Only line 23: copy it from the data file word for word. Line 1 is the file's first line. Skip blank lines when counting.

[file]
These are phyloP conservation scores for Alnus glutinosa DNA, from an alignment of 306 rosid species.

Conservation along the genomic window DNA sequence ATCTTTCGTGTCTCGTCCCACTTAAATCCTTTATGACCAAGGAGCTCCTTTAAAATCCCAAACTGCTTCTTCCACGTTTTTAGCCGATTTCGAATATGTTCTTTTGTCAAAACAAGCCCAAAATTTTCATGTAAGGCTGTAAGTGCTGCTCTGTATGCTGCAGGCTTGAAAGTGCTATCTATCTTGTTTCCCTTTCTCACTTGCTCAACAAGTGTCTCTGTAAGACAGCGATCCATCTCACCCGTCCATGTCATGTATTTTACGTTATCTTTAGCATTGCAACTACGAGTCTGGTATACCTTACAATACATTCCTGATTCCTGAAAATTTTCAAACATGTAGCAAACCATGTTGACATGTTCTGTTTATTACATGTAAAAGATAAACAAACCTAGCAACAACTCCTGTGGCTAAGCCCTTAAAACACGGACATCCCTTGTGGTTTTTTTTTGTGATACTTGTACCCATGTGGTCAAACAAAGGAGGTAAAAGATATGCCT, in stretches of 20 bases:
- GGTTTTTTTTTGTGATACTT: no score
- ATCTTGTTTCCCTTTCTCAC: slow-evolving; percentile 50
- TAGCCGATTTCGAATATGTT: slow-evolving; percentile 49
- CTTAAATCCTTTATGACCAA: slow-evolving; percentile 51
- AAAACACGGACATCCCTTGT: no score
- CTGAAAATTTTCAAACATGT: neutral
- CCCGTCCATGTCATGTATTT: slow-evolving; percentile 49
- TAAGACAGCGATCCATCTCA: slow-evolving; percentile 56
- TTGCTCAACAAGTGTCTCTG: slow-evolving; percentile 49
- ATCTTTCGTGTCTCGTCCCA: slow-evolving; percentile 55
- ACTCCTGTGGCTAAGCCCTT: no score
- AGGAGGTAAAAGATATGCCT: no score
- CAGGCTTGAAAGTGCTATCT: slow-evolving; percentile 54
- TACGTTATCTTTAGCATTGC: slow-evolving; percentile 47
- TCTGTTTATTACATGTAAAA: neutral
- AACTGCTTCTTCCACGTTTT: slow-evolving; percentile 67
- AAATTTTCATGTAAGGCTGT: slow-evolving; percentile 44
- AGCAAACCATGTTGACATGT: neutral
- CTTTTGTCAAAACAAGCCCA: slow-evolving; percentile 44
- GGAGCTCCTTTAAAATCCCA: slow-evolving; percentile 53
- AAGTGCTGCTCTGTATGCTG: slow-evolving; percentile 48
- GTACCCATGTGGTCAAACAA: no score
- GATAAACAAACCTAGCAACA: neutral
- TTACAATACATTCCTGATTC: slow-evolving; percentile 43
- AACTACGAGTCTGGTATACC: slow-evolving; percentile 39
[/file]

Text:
- AAGTGCTGCTCTGTATGCTG: slow-evolving; percentile 48